Air New Zealand recently released the scientific findings from the jatropha-fueled test flight they conducted in late December 2008. The flight resulted in a 60-65 percent reduction in greenhouse gas emissions from the jatropha-jet fuel blend compared to traditional jet fuel flights.
The biofuel was responsible for a 1.2 percent savings in fuel over the 12-hour flight, which equaled 1.43 tonnes of fuel. Scientists also estimate that the decrease in fuel consumption saved around 4.5 tonnes of CO2 emissions. The biofuel used was a 50/50 blend of jatropha and Jet A1 fuel.
These findings make the test flight and the jatropha blend a huge success, but now there are lots of questions to be answered regarding the production of jatropha-based fuels. Jatropha has, until recently, been considered a great source for biofuel because it could be grown on non-arable land and required little maintenance or water. This is true of the plant in typical situations, but reports coming out of India show that jatropha crops need attention, water and fertilizer like any other crops in order to yield large quantities, like that necessary for biofuel production. Now that we know that it’s use as a jet fuel is very promising, more research will have to be done to determine how it can be sustainably produced.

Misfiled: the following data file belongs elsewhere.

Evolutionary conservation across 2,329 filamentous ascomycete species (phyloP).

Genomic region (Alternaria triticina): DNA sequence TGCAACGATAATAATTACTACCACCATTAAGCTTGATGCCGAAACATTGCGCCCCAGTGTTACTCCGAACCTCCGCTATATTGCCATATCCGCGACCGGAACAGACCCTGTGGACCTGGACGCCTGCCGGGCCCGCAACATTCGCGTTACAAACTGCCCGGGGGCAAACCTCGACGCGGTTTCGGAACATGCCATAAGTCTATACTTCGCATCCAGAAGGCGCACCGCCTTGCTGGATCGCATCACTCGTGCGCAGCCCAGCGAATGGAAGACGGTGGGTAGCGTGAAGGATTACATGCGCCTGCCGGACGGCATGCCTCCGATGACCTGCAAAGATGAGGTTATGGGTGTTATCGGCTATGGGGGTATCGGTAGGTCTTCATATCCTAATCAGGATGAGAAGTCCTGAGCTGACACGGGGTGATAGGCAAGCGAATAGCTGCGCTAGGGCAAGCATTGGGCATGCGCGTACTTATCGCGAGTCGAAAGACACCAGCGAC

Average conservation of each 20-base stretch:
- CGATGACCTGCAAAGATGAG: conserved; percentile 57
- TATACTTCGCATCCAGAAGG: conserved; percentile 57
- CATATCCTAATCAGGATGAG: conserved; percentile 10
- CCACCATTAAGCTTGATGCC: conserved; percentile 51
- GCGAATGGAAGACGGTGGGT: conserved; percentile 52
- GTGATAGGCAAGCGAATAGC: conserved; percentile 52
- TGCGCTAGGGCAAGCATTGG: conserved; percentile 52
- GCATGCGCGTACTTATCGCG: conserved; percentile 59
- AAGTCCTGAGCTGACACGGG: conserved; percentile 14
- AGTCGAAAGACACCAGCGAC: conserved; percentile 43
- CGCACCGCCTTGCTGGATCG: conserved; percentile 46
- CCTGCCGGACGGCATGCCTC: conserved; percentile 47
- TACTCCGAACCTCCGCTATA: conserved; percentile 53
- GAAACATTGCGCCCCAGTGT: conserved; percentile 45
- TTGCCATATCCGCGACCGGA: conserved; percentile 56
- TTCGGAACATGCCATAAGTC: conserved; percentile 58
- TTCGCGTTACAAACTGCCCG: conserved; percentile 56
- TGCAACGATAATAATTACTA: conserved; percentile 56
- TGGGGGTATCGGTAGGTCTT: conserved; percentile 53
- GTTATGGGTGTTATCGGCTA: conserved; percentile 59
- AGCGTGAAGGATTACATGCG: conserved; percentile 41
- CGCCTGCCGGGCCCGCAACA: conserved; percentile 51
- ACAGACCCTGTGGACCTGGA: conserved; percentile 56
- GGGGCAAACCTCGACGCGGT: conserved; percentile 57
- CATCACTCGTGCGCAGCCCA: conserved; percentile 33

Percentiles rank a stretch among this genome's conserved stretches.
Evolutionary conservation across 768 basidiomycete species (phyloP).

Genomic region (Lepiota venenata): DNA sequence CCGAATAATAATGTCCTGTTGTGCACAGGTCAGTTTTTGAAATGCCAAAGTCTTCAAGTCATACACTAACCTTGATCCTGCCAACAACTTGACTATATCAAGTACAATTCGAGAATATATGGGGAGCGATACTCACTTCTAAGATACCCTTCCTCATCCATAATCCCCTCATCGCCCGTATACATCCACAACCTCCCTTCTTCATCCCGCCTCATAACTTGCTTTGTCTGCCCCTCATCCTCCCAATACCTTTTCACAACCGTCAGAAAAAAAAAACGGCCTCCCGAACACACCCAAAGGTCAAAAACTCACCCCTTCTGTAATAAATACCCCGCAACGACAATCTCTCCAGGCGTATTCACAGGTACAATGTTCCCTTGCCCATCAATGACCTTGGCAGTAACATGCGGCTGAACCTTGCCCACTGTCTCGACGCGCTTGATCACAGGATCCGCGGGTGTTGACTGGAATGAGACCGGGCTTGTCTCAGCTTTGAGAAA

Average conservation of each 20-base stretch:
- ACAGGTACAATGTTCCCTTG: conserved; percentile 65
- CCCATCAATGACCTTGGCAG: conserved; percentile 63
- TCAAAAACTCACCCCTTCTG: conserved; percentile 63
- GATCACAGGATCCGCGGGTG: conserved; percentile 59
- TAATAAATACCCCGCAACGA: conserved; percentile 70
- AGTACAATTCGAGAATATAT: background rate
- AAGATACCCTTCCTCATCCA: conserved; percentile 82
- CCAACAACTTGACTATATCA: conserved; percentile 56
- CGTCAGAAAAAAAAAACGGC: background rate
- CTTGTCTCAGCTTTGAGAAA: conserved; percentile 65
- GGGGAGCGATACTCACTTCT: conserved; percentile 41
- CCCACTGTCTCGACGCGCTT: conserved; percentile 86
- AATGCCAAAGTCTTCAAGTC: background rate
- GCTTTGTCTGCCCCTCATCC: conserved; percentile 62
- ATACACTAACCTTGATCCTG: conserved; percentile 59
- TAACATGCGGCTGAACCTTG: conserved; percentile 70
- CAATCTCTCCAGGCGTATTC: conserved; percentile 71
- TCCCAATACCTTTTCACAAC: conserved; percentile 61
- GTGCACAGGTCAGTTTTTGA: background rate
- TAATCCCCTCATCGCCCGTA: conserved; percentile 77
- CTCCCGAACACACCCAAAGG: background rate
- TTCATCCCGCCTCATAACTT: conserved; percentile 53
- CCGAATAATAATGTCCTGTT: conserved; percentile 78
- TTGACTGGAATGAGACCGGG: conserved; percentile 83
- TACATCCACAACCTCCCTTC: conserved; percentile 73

Author: M. Treacy